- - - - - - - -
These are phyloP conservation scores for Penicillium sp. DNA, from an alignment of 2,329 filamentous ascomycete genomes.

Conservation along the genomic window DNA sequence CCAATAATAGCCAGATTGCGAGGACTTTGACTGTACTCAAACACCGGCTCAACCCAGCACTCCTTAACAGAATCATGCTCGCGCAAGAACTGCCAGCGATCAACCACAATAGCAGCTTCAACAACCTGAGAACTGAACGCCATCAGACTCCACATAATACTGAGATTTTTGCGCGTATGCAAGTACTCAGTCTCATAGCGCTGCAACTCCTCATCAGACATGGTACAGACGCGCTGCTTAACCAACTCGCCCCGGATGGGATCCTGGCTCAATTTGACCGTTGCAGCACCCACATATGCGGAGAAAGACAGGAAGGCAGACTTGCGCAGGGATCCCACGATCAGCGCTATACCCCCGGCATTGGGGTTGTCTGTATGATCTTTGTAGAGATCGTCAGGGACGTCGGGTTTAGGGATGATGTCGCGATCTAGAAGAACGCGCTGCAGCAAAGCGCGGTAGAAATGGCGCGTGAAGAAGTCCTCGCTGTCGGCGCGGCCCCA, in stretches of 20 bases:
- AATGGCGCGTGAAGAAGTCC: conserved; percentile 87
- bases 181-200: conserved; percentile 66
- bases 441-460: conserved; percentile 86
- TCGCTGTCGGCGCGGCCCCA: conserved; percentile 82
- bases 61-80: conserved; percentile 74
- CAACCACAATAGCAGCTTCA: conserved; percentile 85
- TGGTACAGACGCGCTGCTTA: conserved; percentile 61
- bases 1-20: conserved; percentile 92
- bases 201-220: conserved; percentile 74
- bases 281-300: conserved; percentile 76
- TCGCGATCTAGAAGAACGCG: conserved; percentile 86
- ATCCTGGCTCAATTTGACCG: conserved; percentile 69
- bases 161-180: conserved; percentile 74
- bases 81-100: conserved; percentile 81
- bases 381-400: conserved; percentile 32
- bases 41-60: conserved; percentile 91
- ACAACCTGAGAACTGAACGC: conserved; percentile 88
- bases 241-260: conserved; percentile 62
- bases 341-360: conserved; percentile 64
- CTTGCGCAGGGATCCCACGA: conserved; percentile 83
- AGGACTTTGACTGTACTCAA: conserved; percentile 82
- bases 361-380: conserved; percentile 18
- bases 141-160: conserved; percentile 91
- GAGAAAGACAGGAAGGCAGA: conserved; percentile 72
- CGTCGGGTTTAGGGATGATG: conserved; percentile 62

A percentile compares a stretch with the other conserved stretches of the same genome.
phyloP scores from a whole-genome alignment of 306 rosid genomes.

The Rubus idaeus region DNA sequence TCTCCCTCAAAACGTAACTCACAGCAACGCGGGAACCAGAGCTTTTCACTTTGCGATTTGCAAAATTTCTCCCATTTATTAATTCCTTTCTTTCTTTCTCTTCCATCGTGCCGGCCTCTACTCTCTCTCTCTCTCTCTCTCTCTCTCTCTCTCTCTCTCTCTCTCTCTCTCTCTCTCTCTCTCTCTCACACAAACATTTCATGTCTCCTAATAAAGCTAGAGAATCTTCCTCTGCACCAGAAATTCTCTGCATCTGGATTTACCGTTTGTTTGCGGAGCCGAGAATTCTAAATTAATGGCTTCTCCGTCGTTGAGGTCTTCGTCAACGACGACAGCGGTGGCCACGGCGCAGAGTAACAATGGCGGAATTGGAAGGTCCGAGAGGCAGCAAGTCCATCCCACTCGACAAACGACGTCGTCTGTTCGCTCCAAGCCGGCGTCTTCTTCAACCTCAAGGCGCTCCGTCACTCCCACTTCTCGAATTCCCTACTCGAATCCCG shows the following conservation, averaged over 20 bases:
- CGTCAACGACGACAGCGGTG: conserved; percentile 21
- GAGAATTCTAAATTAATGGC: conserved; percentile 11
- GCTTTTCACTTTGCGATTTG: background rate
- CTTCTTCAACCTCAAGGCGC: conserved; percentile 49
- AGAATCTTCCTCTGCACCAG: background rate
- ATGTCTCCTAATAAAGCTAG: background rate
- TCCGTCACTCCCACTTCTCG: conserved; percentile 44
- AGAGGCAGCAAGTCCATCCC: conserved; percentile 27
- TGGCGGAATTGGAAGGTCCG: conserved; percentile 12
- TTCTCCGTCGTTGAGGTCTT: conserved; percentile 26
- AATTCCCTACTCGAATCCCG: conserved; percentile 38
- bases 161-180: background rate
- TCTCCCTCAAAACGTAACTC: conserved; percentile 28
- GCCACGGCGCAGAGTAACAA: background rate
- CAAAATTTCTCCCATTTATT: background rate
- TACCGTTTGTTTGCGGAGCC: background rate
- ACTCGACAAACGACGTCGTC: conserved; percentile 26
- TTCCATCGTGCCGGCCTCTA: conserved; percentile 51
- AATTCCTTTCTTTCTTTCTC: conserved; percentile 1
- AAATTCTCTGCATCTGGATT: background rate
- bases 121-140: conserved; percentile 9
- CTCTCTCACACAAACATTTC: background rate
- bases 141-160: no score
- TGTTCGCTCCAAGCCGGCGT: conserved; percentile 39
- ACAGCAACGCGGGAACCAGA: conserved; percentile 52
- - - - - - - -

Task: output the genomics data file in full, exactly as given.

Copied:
These are phyloP conservation scores for Penicillium sp. DNA, from an alignment of 2,329 filamentous ascomycete genomes.

Conservation along the genomic window DNA sequence CCAATAATAGCCAGATTGCGAGGACTTTGACTGTACTCAAACACCGGCTCAACCCAGCACTCCTTAACAGAATCATGCTCGCGCAAGAACTGCCAGCGATCAACCACAATAGCAGCTTCAACAACCTGAGAACTGAACGCCATCAGACTCCACATAATACTGAGATTTTTGCGCGTATGCAAGTACTCAGTCTCATAGCGCTGCAACTCCTCATCAGACATGGTACAGACGCGCTGCTTAACCAACTCGCCCCGGATGGGATCCTGGCTCAATTTGACCGTTGCAGCACCCACATATGCGGAGAAAGACAGGAAGGCAGACTTGCGCAGGGATCCCACGATCAGCGCTATACCCCCGGCATTGGGGTTGTCTGTATGATCTTTGTAGAGATCGTCAGGGACGTCGGGTTTAGGGATGATGTCGCGATCTAGAAGAACGCGCTGCAGCAAAGCGCGGTAGAAATGGCGCGTGAAGAAGTCCTCGCTGTCGGCGCGGCCCCA, in stretches of 20 bases:
- AATGGCGCGTGAAGAAGTCC: conserved; percentile 87
- bases 181-200: conserved; percentile 66
- bases 441-460: conserved; percentile 86
- TCGCTGTCGGCGCGGCCCCA: conserved; percentile 82
- bases 61-80: conserved; percentile 74
- CAACCACAATAGCAGCTTCA: conserved; percentile 85
- TGGTACAGACGCGCTGCTTA: conserved; percentile 61
- bases 1-20: conserved; percentile 92
- bases 201-220: conserved; percentile 74
- bases 281-300: conserved; percentile 76
- TCGCGATCTAGAAGAACGCG: conserved; percentile 86
- ATCCTGGCTCAATTTGACCG: conserved; percentile 69
- bases 161-180: conserved; percentile 74
- bases 81-100: conserved; percentile 81
- bases 381-400: conserved; percentile 32
- bases 41-60: conserved; percentile 91
- ACAACCTGAGAACTGAACGC: conserved; percentile 88
- bases 241-260: conserved; percentile 62
- bases 341-360: conserved; percentile 64
- CTTGCGCAGGGATCCCACGA: conserved; percentile 83
- AGGACTTTGACTGTACTCAA: conserved; percentile 82
- bases 361-380: conserved; percentile 18
- bases 141-160: conserved; percentile 91
- GAGAAAGACAGGAAGGCAGA: conserved; percentile 72
- CGTCGGGTTTAGGGATGATG: conserved; percentile 62

A percentile compares a stretch with the other conserved stretches of the same genome.
phyloP scores from a whole-genome alignment of 306 rosid genomes.

The Rubus idaeus region DNA sequence TCTCCCTCAAAACGTAACTCACAGCAACGCGGGAACCAGAGCTTTTCACTTTGCGATTTGCAAAATTTCTCCCATTTATTAATTCCTTTCTTTCTTTCTCTTCCATCGTGCCGGCCTCTACTCTCTCTCTCTCTCTCTCTCTCTCTCTCTCTCTCTCTCTCTCTCTCTCTCTCTCTCTCTCTCTCTCACACAAACATTTCATGTCTCCTAATAAAGCTAGAGAATCTTCCTCTGCACCAGAAATTCTCTGCATCTGGATTTACCGTTTGTTTGCGGAGCCGAGAATTCTAAATTAATGGCTTCTCCGTCGTTGAGGTCTTCGTCAACGACGACAGCGGTGGCCACGGCGCAGAGTAACAATGGCGGAATTGGAAGGTCCGAGAGGCAGCAAGTCCATCCCACTCGACAAACGACGTCGTCTGTTCGCTCCAAGCCGGCGTCTTCTTCAACCTCAAGGCGCTCCGTCACTCCCACTTCTCGAATTCCCTACTCGAATCCCG shows the following conservation, averaged over 20 bases:
- CGTCAACGACGACAGCGGTG: conserved; percentile 21
- GAGAATTCTAAATTAATGGC: conserved; percentile 11
- GCTTTTCACTTTGCGATTTG: background rate
- CTTCTTCAACCTCAAGGCGC: conserved; percentile 49
- AGAATCTTCCTCTGCACCAG: background rate
- ATGTCTCCTAATAAAGCTAG: background rate
- TCCGTCACTCCCACTTCTCG: conserved; percentile 44
- AGAGGCAGCAAGTCCATCCC: conserved; percentile 27
- TGGCGGAATTGGAAGGTCCG: conserved; percentile 12
- TTCTCCGTCGTTGAGGTCTT: conserved; percentile 26
- AATTCCCTACTCGAATCCCG: conserved; percentile 38
- bases 161-180: background rate
- TCTCCCTCAAAACGTAACTC: conserved; percentile 28
- GCCACGGCGCAGAGTAACAA: background rate
- CAAAATTTCTCCCATTTATT: background rate
- TACCGTTTGTTTGCGGAGCC: background rate
- ACTCGACAAACGACGTCGTC: conserved; percentile 26
- TTCCATCGTGCCGGCCTCTA: conserved; percentile 51
- AATTCCTTTCTTTCTTTCTC: conserved; percentile 1
- AAATTCTCTGCATCTGGATT: background rate
- bases 121-140: conserved; percentile 9
- CTCTCTCACACAAACATTTC: background rate
- bases 141-160: no score
- TGTTCGCTCCAAGCCGGCGT: conserved; percentile 39
- ACAGCAACGCGGGAACCAGA: conserved; percentile 52